I like having money to spend. I try not to spend it, but just having money and knowing that I could spend it if I wanted to feels good to me. I don’t think that I’m alone in feeling this way, either. Money affects people in physical ways and I recently stumbled onto proof that this is true.
In 2009, Kathleen Vohs of the University of Minnesota conducted an experiment disguised as a “dexterity study.” In the study, she had one group of students count a stack of $100 bills while another group counted a similar-sized stack of blank pieces of paper. Then, both groups of students stuck their fingers into very hot water. The students who counted the real money reported feeling significantly less pain from the hot water than the students who didn’t handle the money.
The effect was so pronounced that Ms. Vohs tried the experiment in reverse: She asked some subjects to make of list of their monthly expenses and another group to write about the weather. The group who listed their bills felt more pain from the hot water than the group that wrote about the weather.
Cash is so compelling as a means of exchange that antiques dealers keep plenty of it in their pockets when they go on buying trips. I’ve never conducted an estate sale where a dealer said to me “I’ll write you a check”; they always pull a wad of bills out of their pocket and unfold them slowly so that I get a good look at them. And you know what? The technique works. The cash looks good to me and all of a sudden I’m willing to make a deal. Most of my other estate sale customers pay by check or by plastic.
Here’s an interesting corollary: Dealers may leverage their purchasing power with cash, but many of the same dealers will sit on their inventory purchases “forever” rather than trade them for more cash. Why is that?
Last month, I attended a festival in Southwestern Virginia and while I was there I stopped by a favorite antiques store. It was almost like going home. The larger pieces of furniture were in the same spot they were in on my last visit. In fact, even some of the smaller inventory items were in the same spot they had been in for the five years that I’ve lived in this area. Most museums change their displays more often than this store.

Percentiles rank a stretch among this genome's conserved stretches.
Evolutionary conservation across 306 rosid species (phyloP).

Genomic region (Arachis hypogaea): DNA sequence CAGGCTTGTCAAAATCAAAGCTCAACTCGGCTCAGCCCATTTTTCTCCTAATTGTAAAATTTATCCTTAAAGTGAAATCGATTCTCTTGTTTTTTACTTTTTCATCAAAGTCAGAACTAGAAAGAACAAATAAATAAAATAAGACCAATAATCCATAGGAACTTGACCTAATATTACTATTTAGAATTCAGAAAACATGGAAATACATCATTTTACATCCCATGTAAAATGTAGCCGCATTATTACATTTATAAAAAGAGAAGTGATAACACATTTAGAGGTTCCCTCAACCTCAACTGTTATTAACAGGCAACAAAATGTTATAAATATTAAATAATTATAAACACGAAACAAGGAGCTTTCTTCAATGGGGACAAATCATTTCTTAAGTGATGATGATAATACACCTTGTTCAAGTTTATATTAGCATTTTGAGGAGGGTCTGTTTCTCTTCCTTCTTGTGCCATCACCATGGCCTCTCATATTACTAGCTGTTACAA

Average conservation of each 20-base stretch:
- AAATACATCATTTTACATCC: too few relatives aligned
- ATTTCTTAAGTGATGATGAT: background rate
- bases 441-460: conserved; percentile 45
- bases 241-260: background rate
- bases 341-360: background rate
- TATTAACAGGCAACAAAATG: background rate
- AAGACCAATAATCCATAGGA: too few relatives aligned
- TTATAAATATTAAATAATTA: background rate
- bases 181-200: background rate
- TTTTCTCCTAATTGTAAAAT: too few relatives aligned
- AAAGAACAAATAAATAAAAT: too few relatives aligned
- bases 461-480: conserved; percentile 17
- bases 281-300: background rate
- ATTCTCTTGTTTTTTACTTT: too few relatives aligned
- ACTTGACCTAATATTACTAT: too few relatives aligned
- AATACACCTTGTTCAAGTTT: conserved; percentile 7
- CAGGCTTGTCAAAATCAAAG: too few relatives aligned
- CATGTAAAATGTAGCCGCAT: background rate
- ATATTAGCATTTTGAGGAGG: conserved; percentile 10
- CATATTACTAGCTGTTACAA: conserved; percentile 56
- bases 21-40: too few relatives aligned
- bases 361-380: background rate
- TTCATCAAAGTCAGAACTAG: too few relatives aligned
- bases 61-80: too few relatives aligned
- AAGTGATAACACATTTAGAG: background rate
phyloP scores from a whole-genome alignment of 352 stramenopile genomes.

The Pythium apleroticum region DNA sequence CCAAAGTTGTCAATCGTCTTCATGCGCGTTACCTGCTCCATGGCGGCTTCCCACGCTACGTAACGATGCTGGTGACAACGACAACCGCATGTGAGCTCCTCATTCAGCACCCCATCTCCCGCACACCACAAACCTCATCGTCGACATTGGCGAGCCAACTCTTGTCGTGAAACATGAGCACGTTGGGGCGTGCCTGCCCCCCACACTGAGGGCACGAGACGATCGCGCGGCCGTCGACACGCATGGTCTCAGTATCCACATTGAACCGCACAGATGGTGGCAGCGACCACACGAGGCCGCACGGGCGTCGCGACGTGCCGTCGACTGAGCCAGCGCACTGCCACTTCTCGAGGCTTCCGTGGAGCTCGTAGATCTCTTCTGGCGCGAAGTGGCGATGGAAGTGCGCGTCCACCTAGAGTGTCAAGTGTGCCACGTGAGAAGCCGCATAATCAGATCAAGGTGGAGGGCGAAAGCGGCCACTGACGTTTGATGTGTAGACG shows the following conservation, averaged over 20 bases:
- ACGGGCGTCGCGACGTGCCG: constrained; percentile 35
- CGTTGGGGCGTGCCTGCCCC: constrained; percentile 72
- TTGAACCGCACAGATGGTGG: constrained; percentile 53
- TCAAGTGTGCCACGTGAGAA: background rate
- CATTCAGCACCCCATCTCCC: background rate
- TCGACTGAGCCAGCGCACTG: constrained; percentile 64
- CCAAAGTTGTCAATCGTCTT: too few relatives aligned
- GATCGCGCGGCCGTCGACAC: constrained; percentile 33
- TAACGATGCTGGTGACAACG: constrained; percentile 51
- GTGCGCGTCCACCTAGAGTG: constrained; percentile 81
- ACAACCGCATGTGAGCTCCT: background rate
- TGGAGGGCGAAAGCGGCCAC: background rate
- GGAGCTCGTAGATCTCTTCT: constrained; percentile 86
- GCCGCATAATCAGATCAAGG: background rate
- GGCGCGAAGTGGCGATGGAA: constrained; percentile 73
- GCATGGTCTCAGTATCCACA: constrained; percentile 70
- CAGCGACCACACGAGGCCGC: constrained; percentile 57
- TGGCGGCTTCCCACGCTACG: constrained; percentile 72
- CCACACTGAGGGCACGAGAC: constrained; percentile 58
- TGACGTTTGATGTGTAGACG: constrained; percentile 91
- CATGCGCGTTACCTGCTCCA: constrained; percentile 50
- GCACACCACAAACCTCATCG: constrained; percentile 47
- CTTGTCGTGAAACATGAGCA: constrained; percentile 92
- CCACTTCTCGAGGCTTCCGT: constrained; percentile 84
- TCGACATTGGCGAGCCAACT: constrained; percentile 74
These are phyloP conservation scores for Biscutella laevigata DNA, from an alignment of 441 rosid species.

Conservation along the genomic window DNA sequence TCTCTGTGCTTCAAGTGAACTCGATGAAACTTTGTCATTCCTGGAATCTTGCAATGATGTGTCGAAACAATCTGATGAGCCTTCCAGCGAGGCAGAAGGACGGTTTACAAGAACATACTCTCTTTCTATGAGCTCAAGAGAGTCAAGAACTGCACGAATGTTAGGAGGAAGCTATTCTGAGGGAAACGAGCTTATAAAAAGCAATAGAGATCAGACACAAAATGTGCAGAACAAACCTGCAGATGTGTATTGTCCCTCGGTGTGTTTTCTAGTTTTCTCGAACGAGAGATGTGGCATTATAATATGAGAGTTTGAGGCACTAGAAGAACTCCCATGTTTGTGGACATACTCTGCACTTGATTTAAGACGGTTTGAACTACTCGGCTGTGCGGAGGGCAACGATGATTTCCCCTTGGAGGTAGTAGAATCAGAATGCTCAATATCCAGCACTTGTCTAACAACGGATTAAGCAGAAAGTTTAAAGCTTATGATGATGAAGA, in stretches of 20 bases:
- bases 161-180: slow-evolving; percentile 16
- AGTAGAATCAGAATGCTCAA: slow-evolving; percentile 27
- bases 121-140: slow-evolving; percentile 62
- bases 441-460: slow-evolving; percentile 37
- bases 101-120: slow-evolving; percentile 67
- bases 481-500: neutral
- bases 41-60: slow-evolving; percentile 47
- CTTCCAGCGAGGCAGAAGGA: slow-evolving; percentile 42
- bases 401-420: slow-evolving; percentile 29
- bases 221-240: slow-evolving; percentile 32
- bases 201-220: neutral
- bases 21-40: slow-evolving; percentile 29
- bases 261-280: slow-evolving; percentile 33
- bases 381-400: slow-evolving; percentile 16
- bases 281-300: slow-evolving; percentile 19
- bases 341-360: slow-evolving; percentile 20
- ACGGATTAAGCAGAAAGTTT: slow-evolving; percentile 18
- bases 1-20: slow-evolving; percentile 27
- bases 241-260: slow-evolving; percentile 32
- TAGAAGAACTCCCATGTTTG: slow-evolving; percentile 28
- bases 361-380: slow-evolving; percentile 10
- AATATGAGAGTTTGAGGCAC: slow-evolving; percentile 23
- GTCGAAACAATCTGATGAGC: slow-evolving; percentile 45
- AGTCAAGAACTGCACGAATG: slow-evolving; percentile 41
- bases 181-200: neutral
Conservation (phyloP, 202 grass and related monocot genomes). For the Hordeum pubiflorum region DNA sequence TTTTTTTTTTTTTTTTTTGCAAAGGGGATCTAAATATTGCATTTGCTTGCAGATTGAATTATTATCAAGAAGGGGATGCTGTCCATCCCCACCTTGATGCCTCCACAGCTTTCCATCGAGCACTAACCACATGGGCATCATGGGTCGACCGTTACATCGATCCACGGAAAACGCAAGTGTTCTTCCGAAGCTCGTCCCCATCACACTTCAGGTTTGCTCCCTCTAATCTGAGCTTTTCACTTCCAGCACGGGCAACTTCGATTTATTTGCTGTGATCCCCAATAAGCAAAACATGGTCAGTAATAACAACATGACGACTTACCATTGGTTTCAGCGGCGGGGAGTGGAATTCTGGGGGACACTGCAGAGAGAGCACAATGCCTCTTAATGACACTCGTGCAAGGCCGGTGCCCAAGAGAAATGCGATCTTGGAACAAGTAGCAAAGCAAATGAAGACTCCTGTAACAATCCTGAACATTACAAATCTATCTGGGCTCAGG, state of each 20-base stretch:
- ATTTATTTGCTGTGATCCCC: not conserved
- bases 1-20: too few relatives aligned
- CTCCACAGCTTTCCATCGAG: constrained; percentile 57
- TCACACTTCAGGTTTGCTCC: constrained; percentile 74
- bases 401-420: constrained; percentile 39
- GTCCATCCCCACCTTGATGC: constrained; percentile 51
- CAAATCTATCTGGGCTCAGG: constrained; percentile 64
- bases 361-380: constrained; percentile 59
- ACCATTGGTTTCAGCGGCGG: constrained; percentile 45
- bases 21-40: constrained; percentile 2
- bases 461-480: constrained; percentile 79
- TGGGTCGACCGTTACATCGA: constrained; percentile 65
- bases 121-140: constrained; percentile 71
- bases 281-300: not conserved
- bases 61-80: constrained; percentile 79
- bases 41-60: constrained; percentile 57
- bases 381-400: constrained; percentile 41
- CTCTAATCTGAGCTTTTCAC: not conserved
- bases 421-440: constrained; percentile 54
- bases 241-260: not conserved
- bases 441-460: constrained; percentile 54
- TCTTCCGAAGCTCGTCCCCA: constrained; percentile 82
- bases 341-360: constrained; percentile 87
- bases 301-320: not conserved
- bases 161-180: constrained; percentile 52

Since I’m on friendly terms with the owner, I teased him about a vintage secretary that held a display of dolls.
“Are you selling your fixtures?” I asked.
With a big grin, I said “Because there’s a price tag on this secretary. It’s been here so long I thought it was a fixture.” (You can say almost anything if you grin real big.)
I think I embarrassed him. The excuses (er, uh, I mean “reasons”) that the secretary was still unsold came pouring forth: “I have too much into it”; “I’m not just going to give it away”; and “I’d rather keep it than sell it cheap” all seemed to run together into one big sentence. I acquiesced and the conversation moved on to the town festivities.
The truth is, holding on to inventory too long is very common in the antiques trade. Even when faced with compelling financial data (like inventory turns and profits) dealers still hold on to their beloved inventory. I’ve never understood it, until recently.
Interesting reading for any business owner is a book entitled “Priceless: The Myth of Fair Value and How To Take Advantage Of It” by William Poundstone (Hill and Wang, 2010). Buried among the discussions of behavioral decision theory and research on pricing strategies, I found that there is a psychological basis for antiques dealers wanting to hang on to their inventory: it’s called “loss aversion.” This particular loss aversion has nothing to do with losing money on an item; it’s a psychological driver.
I’ve heard of loss aversion, but I’ve never before considered its impact on retail pricing. The essence of loss aversion is that simply owning something increases its value (to us). We don’t like losing something once we own it. Antiques dealers are also collectors, and they tend to get attached to the items the buy.
To demonstrate, Poundstone described a classroom experiment that is regularly conducted by Eric Johnson of the Columbia University School of Business: The class is divided into two groups. The first group is shown a coffee mug, and asked how much they would be willing to pay for it. Most of the time the answer is around $4. The individual members of the second group are each given a coffee mug that is identical to the first mug, and then asked how much they would be willing to sell it for. The members of the “selling” group generally want, on average, about $8 each for their mugs.
Do humans have a built-in markup calculator? Not likely, but it’s interesting that the experiment always shows the same result: that there is a considerable difference between how much we are willing to pay for an item and how much we would be willing to sell it for once we own it. Auctioneers and estate buyers deal with this issue regularly. How much money one paid for an item has nothing to do with how much it will sell for.
This discrepancy is called the “endowment effect” and the theory states that people place a higher value on objects they own relative to objects they do not own. One of the reasons I like to watch “American Pickers” is to watch collectors with barns full of junk (er…”collectibles”) agonize over parting with just a few items, even when offered a fistful of cash.
Reading “Priceless … The Myth of Fair Value” has led me to the conclusion that we are not antiques dealers; we are psychologists with an interest in antiques.
Previously published in Antique Trader Magazine